My in laws were in US about 10 years ago and they left the country within their allowed period of stay. However, they took their I-94 card with them in the passports and forgot to return them. Now they are looking to revisit the US and wondering if this is going to cause an issue. I went to the I94 - Official Website (dhs.gov) site and looked up their travel history, and I can clearly see that their departure has been recorded there, so it seems to be like they should be okay. Can this still cause issues?

Should they bring back the I-94 card in their passports from 10 years ago, or since the departure has been recorded as per the dhs.gov site, just take it off the passports to not cause unnecessary issues?

Thanks for any pointers. They don't have much time to do much more as they only realized this recently.

  • 4
    If it really is 10 years ago, the passports won’t be valid anyway, so there’s no need to remove them; just get new passports.
    – Tim
    Jul 7, 2022 at 15:25
  • @Tim about 10 years ago.
    – EarlGrey
    Jul 8, 2022 at 12:25

2 Answers 2


If departure is recorded correctly, then you don't have to do anything. Remove that i94 card from the passport. Do not confuse the immigration agents as it can create unnecessary delays.

If they had departed via air, more than likely case is their exit is automatically recorded.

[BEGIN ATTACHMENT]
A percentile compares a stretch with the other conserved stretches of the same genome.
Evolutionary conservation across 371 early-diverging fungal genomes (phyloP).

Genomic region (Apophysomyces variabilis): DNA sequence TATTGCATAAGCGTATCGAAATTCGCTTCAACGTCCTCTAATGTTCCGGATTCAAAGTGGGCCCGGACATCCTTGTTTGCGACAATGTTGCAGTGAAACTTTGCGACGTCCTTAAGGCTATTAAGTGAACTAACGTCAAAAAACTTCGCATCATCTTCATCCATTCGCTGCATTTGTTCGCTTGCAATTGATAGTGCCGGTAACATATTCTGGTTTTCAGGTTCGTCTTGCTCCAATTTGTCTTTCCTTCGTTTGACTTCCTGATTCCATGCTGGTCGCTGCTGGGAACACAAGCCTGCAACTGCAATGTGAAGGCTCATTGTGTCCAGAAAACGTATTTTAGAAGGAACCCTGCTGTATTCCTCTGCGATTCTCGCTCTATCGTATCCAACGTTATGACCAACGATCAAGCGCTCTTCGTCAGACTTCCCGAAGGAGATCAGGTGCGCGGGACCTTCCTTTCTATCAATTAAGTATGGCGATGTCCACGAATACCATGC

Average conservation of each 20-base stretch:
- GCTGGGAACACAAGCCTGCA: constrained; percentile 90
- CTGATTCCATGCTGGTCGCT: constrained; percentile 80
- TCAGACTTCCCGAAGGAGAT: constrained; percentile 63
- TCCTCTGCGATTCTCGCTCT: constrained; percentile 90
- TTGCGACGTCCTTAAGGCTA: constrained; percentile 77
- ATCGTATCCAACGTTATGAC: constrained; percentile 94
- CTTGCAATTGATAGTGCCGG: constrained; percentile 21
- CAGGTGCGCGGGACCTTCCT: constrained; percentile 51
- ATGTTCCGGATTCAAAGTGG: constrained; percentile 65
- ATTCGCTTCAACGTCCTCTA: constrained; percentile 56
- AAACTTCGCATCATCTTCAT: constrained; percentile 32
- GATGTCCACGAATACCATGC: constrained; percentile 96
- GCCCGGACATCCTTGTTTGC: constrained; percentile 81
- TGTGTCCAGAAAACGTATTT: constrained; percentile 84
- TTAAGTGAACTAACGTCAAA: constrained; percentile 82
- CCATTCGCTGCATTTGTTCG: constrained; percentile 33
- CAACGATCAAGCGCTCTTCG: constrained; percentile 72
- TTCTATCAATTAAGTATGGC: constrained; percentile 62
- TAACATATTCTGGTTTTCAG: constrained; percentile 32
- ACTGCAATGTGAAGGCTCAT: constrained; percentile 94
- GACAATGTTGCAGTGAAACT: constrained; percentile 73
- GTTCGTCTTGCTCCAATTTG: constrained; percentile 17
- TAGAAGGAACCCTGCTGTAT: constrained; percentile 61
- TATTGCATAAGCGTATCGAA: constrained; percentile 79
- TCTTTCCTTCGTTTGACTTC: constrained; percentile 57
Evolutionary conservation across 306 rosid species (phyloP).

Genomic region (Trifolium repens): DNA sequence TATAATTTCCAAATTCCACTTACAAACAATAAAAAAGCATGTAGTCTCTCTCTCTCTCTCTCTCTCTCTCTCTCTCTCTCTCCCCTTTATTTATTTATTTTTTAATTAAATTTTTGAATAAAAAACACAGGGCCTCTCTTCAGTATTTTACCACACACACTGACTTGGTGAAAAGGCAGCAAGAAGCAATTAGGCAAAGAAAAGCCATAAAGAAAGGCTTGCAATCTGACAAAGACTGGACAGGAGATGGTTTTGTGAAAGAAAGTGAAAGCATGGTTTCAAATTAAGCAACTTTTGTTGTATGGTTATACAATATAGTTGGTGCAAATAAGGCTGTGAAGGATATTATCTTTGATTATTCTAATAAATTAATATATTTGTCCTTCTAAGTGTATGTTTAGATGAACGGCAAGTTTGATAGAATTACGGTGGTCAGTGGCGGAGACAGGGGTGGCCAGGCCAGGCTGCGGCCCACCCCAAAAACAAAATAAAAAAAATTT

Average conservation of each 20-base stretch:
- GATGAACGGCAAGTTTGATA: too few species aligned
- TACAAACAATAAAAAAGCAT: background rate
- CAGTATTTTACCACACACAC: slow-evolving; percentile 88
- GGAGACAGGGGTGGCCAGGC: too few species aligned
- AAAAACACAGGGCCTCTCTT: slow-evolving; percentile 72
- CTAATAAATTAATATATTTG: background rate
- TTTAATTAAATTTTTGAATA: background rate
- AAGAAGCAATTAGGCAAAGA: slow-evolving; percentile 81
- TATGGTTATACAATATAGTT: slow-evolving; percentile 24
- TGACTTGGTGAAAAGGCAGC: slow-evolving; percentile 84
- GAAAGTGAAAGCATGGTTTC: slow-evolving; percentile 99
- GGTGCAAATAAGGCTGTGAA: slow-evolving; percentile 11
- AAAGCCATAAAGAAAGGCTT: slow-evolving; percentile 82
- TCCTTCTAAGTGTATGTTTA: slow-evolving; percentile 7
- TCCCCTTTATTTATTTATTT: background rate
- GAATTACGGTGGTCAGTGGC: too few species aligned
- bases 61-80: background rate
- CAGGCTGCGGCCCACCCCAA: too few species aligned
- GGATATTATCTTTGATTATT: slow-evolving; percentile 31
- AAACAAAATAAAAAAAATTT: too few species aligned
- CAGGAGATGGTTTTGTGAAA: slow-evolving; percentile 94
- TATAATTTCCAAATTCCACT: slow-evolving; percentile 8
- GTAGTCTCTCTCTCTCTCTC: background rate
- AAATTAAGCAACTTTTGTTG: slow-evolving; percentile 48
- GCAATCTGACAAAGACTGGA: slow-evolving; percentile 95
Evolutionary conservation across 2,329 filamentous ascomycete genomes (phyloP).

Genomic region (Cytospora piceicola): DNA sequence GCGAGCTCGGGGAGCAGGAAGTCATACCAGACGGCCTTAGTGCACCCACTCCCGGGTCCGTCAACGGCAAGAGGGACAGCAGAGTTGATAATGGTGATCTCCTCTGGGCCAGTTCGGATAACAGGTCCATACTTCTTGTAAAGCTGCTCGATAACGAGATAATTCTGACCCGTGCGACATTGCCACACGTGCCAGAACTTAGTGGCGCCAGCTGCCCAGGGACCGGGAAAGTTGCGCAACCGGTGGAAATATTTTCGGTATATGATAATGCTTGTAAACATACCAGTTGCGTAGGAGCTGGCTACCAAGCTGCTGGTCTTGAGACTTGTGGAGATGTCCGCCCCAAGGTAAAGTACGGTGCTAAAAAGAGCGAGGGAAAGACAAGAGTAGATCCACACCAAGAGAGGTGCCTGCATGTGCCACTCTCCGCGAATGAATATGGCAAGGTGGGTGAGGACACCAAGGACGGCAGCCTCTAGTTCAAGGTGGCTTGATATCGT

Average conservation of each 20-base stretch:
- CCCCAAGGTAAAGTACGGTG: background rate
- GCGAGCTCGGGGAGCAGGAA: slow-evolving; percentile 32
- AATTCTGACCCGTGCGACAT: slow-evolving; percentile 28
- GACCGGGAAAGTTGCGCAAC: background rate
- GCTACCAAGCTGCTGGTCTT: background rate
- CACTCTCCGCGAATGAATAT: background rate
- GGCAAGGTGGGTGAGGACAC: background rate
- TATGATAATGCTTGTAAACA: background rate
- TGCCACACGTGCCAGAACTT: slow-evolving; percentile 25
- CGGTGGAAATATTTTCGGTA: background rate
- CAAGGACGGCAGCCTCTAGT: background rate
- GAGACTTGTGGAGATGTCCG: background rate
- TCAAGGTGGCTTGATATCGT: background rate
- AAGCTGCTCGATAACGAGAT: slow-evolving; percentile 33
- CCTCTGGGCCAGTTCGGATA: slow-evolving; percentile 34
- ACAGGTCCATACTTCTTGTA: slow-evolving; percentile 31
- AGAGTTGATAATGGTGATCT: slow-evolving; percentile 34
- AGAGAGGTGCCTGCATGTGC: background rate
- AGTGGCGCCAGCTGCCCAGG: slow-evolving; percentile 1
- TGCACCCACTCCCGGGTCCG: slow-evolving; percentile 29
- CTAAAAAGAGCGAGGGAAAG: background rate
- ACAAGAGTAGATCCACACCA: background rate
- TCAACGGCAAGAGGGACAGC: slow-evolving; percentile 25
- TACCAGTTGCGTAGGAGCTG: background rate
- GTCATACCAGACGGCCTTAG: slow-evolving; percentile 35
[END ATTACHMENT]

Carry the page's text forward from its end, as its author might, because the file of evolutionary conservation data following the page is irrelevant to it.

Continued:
• I would like to add: people are humans. There is a non-zero chance of an employee removing the I-94 card, recording the exit and not disposing properly the physical card. If OP removes the card, there is no way for the future border guard to distinguish between the case "one of ours lost the physical I94 card somewhere along the process" and "OP removed the I94 card from the passport".
    – EarlGrey
    Jul 8, 2022 at 12:25

I had the same thing happen to me. I left on a flight where the people doing the check-in didn't take out the I-94 form from my passport and I was unaware of this until my flight was somewhere over the Atlantic. At home I contacted the relevant authorities and the told me to sent it back in the mail together with proof that I had left the country (their suggestion was a credit card statement, but in my country nobody uses credit cards for local purchases, they use debit cards. In the end they accepted a bank statement where local purchases were recorded from the debit card). As I have visited the USA after this incident it seems like that solved the issue.

A colleague of mine left it in his passport (he was unaware that he was in effect violating the rules by not returning it on exit) and he got some hassle the next time he came into the USA, but nothing major.

With the introduction of EFTA this should no longer cause any problems, but it did of course add a fee to your visit to the USA.

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